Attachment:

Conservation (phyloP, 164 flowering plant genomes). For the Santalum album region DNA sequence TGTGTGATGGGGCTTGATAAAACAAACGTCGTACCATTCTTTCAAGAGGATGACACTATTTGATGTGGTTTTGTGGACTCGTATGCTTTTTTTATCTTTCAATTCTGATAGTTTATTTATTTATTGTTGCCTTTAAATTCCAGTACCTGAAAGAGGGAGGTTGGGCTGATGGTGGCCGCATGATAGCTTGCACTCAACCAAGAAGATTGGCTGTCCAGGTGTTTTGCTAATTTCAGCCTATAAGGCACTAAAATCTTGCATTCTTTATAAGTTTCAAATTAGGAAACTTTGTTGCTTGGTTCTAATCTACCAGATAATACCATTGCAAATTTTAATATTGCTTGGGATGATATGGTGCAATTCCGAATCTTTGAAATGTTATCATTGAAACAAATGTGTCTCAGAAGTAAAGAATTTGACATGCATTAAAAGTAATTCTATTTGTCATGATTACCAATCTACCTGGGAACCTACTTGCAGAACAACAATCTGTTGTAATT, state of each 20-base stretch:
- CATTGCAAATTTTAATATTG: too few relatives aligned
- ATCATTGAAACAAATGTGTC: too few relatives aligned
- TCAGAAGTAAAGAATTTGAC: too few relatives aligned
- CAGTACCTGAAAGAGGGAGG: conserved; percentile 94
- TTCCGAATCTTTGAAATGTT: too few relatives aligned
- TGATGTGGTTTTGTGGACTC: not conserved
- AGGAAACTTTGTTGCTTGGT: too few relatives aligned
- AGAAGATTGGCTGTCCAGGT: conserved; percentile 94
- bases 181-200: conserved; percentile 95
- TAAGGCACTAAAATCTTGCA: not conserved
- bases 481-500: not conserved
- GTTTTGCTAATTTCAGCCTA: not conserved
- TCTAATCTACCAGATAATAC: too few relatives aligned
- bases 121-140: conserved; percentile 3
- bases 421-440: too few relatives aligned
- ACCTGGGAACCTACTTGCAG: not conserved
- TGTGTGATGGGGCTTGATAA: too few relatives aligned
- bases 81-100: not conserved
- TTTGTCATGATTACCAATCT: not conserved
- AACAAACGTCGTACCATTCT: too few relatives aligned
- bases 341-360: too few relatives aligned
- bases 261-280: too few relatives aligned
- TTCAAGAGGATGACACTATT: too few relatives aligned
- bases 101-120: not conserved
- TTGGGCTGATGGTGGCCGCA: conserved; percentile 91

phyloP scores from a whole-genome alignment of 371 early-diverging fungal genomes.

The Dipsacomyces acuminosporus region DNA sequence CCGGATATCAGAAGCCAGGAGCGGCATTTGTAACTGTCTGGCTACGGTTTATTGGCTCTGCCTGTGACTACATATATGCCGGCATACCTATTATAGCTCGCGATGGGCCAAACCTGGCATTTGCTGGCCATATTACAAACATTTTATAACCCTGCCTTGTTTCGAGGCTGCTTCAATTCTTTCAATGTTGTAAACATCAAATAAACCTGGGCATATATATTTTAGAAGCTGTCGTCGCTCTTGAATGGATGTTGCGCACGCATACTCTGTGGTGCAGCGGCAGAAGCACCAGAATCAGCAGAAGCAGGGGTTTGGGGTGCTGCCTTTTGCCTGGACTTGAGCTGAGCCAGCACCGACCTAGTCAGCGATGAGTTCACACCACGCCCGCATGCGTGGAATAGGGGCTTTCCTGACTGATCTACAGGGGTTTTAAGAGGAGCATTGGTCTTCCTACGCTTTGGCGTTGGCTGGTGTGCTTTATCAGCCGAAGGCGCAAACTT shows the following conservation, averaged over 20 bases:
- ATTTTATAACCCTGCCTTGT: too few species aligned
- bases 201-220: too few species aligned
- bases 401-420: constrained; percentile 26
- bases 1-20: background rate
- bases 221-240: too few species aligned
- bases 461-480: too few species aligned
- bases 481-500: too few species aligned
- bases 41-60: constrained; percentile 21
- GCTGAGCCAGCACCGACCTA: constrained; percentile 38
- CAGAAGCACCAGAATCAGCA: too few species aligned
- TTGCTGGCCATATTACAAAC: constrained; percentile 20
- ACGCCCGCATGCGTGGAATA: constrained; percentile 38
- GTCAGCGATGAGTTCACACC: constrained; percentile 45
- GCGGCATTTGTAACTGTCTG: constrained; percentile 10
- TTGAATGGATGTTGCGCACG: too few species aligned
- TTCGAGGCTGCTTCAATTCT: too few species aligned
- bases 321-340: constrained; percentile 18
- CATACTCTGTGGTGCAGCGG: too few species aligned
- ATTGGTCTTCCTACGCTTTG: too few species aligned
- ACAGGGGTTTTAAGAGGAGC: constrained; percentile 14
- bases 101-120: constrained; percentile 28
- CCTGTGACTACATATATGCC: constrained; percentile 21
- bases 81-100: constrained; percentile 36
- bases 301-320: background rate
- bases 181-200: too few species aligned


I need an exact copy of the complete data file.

Conservation (phyloP, 164 flowering plant genomes). For the Santalum album region DNA sequence TGTGTGATGGGGCTTGATAAAACAAACGTCGTACCATTCTTTCAAGAGGATGACACTATTTGATGTGGTTTTGTGGACTCGTATGCTTTTTTTATCTTTCAATTCTGATAGTTTATTTATTTATTGTTGCCTTTAAATTCCAGTACCTGAAAGAGGGAGGTTGGGCTGATGGTGGCCGCATGATAGCTTGCACTCAACCAAGAAGATTGGCTGTCCAGGTGTTTTGCTAATTTCAGCCTATAAGGCACTAAAATCTTGCATTCTTTATAAGTTTCAAATTAGGAAACTTTGTTGCTTGGTTCTAATCTACCAGATAATACCATTGCAAATTTTAATATTGCTTGGGATGATATGGTGCAATTCCGAATCTTTGAAATGTTATCATTGAAACAAATGTGTCTCAGAAGTAAAGAATTTGACATGCATTAAAAGTAATTCTATTTGTCATGATTACCAATCTACCTGGGAACCTACTTGCAGAACAACAATCTGTTGTAATT, state of each 20-base stretch:
- CATTGCAAATTTTAATATTG: too few relatives aligned
- ATCATTGAAACAAATGTGTC: too few relatives aligned
- TCAGAAGTAAAGAATTTGAC: too few relatives aligned
- CAGTACCTGAAAGAGGGAGG: conserved; percentile 94
- TTCCGAATCTTTGAAATGTT: too few relatives aligned
- TGATGTGGTTTTGTGGACTC: not conserved
- AGGAAACTTTGTTGCTTGGT: too few relatives aligned
- AGAAGATTGGCTGTCCAGGT: conserved; percentile 94
- bases 181-200: conserved; percentile 95
- TAAGGCACTAAAATCTTGCA: not conserved
- bases 481-500: not conserved
- GTTTTGCTAATTTCAGCCTA: not conserved
- TCTAATCTACCAGATAATAC: too few relatives aligned
- bases 121-140: conserved; percentile 3
- bases 421-440: too few relatives aligned
- ACCTGGGAACCTACTTGCAG: not conserved
- TGTGTGATGGGGCTTGATAA: too few relatives aligned
- bases 81-100: not conserved
- TTTGTCATGATTACCAATCT: not conserved
- AACAAACGTCGTACCATTCT: too few relatives aligned
- bases 341-360: too few relatives aligned
- bases 261-280: too few relatives aligned
- TTCAAGAGGATGACACTATT: too few relatives aligned
- bases 101-120: not conserved
- TTGGGCTGATGGTGGCCGCA: conserved; percentile 91

phyloP scores from a whole-genome alignment of 371 early-diverging fungal genomes.

The Dipsacomyces acuminosporus region DNA sequence CCGGATATCAGAAGCCAGGAGCGGCATTTGTAACTGTCTGGCTACGGTTTATTGGCTCTGCCTGTGACTACATATATGCCGGCATACCTATTATAGCTCGCGATGGGCCAAACCTGGCATTTGCTGGCCATATTACAAACATTTTATAACCCTGCCTTGTTTCGAGGCTGCTTCAATTCTTTCAATGTTGTAAACATCAAATAAACCTGGGCATATATATTTTAGAAGCTGTCGTCGCTCTTGAATGGATGTTGCGCACGCATACTCTGTGGTGCAGCGGCAGAAGCACCAGAATCAGCAGAAGCAGGGGTTTGGGGTGCTGCCTTTTGCCTGGACTTGAGCTGAGCCAGCACCGACCTAGTCAGCGATGAGTTCACACCACGCCCGCATGCGTGGAATAGGGGCTTTCCTGACTGATCTACAGGGGTTTTAAGAGGAGCATTGGTCTTCCTACGCTTTGGCGTTGGCTGGTGTGCTTTATCAGCCGAAGGCGCAAACTT shows the following conservation, averaged over 20 bases:
- ATTTTATAACCCTGCCTTGT: too few species aligned
- bases 201-220: too few species aligned
- bases 401-420: constrained; percentile 26
- bases 1-20: background rate
- bases 221-240: too few species aligned
- bases 461-480: too few species aligned
- bases 481-500: too few species aligned
- bases 41-60: constrained; percentile 21
- GCTGAGCCAGCACCGACCTA: constrained; percentile 38
- CAGAAGCACCAGAATCAGCA: too few species aligned
- TTGCTGGCCATATTACAAAC: constrained; percentile 20
- ACGCCCGCATGCGTGGAATA: constrained; percentile 38
- GTCAGCGATGAGTTCACACC: constrained; percentile 45
- GCGGCATTTGTAACTGTCTG: constrained; percentile 10
- TTGAATGGATGTTGCGCACG: too few species aligned
- TTCGAGGCTGCTTCAATTCT: too few species aligned
- bases 321-340: constrained; percentile 18
- CATACTCTGTGGTGCAGCGG: too few species aligned
- ATTGGTCTTCCTACGCTTTG: too few species aligned
- ACAGGGGTTTTAAGAGGAGC: constrained; percentile 14
- bases 101-120: constrained; percentile 28
- CCTGTGACTACATATATGCC: constrained; percentile 21
- bases 81-100: constrained; percentile 36
- bases 301-320: background rate
- bases 181-200: too few species aligned